Nearly 73 years after the Ward, an American navy destroyer, was attacked by Japanese kamikaze planes and sank in waters off the Philippines, a team aboard the research and exploration vessel Petrel gathered anxiously, all eyes fixed on screens in front of them.
It was midmorning on Dec. 1. The team, which included pilots, researchers, historians and officials from the Philippines, watched as images were beamed back to the vessel from a remotely operated submersible vehicle circling a shipwreck at the bottom of Ormoc Bay, about 650 feet below the surface.
There was not much of a current that day, so the waters were mostly clear, and slowly, the outlines of the wreck came into view.Vague shapes gave way to sharper images of the ship’s features — its deck, its wheelhouse, its bridge, its anchor davit — which were blurry with marine growth but remarkably intact.
The researchers were looking primarily for one thing: APD 16, an alphanumeric designation that would prove the wreck was the Ward. They did not find it. But when they compared the images with historical drawings and records of where the Ward went down, the similarities were enough.
They had found the Ward, the destroyer that fired on and sank a Japanese midget submarine outside Pearl Harbor on the morning of Dec. 7, 1941 — the first American shot “in anger” in World War II, naval historians say.
The discovery of the Ward was announced this week, coinciding with the 76th anniversary of the strike on Pearl Harbor.It was the first time the vessel was photographed in its resting place on the sandy floor of Ormoc Bay, off the Philippines coast.
The ship had been deployed to the region as a troop transfer vessel, part of operations in the Pacific theater of the war. But it came under Japanese kamikaze air attack there and caught fire. After its crew had abandoned ship, it was scuttled by another American destroyer in the area, the O’Brien, on Dec. 7, 1944 —exactly three years to the day after it fired on the Japanese submarine at Pearl Harbor.
“These ships are war graves,” said Paul Mayer, the pilot of the submersible vehicles on the Petrel, who was in the co-pilot seat and watched with the team as the first new images of the Ward in decades appeared in front of them.
“We are on the ‘look but don’t touch’ policy out of respect for the men who served and died on these ships,”he said in a telephone interview from the Philippines.
The data and images retrieved from the ship will be turned over to Filipino and American naval historians and researchers. The survey was part of a broader mission by the Microsoft co-founder and philanthropist Paul G. Allen to search for and document the relics of World War II. Mr. Allen, who owns the 250-foot Petrel, has embarked on similar projects, inspired by his father’s service in the war.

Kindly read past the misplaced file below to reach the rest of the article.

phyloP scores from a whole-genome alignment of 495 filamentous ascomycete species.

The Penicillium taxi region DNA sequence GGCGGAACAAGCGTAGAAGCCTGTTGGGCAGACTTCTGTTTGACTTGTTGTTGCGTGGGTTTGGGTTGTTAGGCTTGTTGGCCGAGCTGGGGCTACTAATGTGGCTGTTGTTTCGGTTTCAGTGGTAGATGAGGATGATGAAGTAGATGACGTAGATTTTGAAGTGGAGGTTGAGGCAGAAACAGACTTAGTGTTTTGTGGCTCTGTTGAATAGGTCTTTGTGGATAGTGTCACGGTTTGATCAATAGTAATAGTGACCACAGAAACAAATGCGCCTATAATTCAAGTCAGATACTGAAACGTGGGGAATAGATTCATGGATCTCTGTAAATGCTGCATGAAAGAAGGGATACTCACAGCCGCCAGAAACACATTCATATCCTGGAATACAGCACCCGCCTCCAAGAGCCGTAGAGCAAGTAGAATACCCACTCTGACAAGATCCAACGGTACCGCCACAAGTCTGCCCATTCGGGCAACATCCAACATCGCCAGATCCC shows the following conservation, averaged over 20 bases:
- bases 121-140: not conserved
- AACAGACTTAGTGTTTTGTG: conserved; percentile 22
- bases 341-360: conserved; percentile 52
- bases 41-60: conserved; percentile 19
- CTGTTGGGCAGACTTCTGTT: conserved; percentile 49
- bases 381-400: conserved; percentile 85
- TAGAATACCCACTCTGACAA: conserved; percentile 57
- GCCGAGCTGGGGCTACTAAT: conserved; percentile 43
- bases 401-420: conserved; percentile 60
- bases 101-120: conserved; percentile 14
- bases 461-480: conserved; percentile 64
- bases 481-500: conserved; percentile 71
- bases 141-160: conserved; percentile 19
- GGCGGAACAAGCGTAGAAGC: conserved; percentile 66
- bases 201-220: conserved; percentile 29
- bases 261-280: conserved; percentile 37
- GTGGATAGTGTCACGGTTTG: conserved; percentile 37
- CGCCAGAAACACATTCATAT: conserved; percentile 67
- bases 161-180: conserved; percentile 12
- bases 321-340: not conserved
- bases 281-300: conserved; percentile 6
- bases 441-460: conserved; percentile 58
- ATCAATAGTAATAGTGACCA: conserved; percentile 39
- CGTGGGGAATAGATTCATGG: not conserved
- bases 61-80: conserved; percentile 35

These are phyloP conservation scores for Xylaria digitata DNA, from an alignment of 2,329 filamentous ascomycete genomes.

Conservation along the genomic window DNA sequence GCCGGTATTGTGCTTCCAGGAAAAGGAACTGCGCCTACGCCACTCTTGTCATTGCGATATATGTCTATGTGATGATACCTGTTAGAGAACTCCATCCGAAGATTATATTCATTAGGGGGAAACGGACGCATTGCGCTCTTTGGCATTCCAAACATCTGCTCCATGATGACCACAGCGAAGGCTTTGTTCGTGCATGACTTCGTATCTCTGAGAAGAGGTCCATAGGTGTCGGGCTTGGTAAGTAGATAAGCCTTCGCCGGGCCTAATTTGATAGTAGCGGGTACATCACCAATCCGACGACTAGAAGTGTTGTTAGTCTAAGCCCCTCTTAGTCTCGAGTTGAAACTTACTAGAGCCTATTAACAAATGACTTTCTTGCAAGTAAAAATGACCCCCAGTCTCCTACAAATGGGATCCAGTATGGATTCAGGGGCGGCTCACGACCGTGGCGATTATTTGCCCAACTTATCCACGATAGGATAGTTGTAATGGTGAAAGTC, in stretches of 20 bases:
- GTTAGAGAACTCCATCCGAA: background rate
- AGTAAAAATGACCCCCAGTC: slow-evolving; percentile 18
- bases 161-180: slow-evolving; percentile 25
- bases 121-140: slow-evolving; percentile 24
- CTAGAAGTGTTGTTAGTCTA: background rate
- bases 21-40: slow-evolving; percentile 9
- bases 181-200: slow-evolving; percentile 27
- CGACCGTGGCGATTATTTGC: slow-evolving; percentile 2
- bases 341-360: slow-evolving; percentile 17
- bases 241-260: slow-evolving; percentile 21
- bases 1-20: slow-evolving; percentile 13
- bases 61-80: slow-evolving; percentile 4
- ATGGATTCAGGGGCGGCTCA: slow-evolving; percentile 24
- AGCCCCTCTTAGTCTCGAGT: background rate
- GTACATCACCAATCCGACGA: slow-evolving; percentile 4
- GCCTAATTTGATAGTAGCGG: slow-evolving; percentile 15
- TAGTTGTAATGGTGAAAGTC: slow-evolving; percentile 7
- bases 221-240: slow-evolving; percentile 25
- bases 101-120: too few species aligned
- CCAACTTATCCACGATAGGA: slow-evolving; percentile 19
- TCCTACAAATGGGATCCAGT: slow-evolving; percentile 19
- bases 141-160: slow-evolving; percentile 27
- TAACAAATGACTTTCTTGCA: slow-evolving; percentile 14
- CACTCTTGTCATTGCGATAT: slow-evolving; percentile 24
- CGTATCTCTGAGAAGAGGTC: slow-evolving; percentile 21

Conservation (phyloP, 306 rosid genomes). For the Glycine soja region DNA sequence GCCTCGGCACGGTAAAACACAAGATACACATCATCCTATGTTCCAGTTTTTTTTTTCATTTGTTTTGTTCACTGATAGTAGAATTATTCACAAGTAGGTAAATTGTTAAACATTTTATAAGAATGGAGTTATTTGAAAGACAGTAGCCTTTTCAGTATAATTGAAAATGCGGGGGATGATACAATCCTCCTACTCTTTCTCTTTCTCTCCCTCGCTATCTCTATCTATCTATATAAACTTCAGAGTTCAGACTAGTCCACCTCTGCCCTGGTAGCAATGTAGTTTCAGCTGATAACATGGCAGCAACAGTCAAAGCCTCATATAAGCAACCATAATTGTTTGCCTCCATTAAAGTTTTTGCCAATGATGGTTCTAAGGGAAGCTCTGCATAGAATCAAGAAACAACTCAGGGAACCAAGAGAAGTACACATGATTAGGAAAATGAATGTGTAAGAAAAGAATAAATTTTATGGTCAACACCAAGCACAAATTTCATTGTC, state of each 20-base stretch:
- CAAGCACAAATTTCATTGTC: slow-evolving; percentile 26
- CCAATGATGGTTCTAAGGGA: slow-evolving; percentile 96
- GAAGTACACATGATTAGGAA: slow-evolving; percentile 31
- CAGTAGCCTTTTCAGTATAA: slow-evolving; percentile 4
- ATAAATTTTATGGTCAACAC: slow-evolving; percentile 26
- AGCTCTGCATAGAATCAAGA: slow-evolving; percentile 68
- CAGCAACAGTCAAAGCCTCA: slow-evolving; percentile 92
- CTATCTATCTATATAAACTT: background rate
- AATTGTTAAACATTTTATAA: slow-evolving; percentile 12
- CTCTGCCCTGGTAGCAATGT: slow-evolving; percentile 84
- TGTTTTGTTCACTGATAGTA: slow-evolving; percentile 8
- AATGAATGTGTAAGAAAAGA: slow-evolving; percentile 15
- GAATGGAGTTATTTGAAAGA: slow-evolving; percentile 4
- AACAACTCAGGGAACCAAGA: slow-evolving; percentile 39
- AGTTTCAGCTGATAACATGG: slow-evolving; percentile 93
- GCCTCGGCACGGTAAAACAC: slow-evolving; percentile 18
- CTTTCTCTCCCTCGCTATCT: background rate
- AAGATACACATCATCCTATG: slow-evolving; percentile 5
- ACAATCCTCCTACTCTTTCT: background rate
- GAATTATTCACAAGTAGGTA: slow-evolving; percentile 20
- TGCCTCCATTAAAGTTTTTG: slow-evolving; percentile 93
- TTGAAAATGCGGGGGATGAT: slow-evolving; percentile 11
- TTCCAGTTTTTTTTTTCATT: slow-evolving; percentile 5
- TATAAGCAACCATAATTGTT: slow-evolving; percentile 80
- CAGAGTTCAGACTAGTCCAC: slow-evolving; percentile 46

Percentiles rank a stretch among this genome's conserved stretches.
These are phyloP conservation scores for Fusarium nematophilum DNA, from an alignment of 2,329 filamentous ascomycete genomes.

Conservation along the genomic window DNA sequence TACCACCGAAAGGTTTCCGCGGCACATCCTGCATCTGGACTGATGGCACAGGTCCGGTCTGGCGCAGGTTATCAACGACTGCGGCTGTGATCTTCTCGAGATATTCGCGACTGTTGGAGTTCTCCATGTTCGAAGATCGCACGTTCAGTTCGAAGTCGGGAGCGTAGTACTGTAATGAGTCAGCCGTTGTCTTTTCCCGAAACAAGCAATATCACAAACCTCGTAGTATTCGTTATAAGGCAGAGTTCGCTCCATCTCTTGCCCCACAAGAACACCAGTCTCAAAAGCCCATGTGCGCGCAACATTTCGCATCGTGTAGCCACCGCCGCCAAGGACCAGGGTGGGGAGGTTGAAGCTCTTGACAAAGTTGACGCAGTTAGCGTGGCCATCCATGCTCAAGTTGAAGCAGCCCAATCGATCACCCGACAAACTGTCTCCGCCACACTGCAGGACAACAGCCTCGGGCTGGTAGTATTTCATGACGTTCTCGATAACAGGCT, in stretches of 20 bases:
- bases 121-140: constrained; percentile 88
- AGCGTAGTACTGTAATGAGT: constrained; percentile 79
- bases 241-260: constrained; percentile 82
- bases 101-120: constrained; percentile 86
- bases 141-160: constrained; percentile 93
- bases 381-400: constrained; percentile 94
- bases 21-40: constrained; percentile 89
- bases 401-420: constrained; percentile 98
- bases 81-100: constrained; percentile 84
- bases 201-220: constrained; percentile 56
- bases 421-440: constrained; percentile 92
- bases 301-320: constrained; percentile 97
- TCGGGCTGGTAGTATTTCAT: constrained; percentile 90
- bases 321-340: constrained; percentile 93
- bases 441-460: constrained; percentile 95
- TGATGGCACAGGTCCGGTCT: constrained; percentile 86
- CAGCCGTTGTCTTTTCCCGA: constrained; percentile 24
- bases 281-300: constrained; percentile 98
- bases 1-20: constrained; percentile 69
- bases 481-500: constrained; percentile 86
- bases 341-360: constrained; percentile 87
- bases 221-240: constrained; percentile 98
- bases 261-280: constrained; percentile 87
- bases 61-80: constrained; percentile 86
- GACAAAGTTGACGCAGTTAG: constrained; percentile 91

In November, the Petrel, which has equipment that can explore and retrieve data 20,000 feet underwater, captured footage of five Japanese battle ships that were lost during the Battle of Surigao Strait in the Philippines on Oct. 25, 1944, one of the largest naval battles in history, with more than 4,000 men killed.
The team on the Petrel, accompanied by a historian and officials from thenational museum of the Philippines, oriented themselves as to the Ward’s most likely location using charts from the O’Brien, the destroyer that fired on and sank the Ward as it burned.
“And that was a starting point,” Mr. Mayer said.
A robotic subaquatic vehicle that uses sound waves to detect objects and transmits its discoveries back to the surface was deployed. Then the other vehicle was sent down, replete with cameras. It found and circled the ship for about an hour.
The Ward appeared to have gone down stern first. It settled on the bottom, leaning slightly to one side. About two-thirds of it was detectable; either the stern had broken off or it had become overwhelmed by marine growth and completely disintegrated, Mr. Mayer said.
“We approached the wheelhouse, and you could see the wheel, and that is unusual to be able to see that,” Mr. Mayer said. “The bridge was still in place. Most of the wrecks we see, you are not able to see that level of detail.”
“We had a pretty good idea of where it was in a confined area, and it did not take long to find it,” Mr. Mayer said. “But you are approaching a historic shipwreck, and there is always a bit of anxiety and elation when you come to it, when the R.V. is closer and it comes into view. You never know what you will find, and what kind of condition it is going to be in.”
Christine Hauser is a senior staff editor on the news desk, where she covers national and foreign news. Her previous jobs in the newsroom include stints in Business covering financial markets and on Metro in the police bureau. @ChristineNYT
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